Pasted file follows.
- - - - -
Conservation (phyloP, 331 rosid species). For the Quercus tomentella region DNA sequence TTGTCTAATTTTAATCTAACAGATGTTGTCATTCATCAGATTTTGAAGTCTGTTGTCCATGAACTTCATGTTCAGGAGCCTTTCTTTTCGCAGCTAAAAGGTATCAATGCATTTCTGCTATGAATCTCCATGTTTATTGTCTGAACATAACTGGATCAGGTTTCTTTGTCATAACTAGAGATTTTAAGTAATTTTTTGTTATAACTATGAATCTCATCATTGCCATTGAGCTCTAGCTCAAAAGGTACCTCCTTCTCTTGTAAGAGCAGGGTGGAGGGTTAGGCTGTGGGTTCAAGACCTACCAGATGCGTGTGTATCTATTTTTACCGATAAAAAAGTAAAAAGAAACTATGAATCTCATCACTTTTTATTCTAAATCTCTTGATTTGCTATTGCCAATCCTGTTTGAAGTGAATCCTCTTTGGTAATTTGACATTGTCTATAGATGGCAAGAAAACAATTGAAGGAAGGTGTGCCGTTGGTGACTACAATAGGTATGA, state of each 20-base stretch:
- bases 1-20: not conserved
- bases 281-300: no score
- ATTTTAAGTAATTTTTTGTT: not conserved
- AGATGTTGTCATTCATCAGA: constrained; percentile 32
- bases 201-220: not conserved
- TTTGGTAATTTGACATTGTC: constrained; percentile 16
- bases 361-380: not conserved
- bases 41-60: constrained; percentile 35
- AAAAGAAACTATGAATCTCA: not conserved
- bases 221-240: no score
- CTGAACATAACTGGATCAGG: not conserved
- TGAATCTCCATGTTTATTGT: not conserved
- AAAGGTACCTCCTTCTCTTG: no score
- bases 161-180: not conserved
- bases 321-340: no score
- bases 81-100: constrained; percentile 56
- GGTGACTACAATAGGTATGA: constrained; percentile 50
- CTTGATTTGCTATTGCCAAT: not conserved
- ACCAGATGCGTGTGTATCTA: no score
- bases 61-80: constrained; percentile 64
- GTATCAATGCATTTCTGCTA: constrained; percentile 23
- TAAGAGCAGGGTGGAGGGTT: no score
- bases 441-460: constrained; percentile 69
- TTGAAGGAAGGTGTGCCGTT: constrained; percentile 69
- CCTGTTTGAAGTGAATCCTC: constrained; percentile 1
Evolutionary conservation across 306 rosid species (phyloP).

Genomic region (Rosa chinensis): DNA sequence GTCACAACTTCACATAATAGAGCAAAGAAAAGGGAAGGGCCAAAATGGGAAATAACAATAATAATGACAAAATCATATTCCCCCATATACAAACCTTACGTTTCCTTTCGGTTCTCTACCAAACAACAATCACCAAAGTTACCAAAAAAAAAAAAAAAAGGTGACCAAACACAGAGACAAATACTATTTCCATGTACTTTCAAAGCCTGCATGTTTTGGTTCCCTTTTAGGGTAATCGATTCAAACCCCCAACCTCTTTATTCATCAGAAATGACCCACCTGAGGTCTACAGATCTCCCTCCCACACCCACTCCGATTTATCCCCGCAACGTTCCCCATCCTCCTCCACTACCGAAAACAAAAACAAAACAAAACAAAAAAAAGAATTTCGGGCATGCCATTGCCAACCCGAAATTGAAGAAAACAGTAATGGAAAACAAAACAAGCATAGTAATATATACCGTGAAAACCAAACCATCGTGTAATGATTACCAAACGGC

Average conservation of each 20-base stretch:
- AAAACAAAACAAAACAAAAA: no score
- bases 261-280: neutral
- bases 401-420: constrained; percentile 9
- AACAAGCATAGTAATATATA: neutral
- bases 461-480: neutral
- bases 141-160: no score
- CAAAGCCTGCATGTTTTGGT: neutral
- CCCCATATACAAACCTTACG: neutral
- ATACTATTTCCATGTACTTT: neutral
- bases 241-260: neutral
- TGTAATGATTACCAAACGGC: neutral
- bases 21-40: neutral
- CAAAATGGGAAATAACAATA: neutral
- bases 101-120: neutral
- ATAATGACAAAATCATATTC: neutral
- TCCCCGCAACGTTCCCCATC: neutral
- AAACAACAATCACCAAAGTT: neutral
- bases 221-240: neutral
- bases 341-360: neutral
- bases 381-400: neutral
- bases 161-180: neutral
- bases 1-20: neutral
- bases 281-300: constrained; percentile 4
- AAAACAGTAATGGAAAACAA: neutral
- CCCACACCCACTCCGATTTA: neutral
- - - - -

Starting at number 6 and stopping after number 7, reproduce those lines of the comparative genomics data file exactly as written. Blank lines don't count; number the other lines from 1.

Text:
- bases 201-220: not conserved
- TTTGGTAATTTGACATTGTC: constrained; percentile 16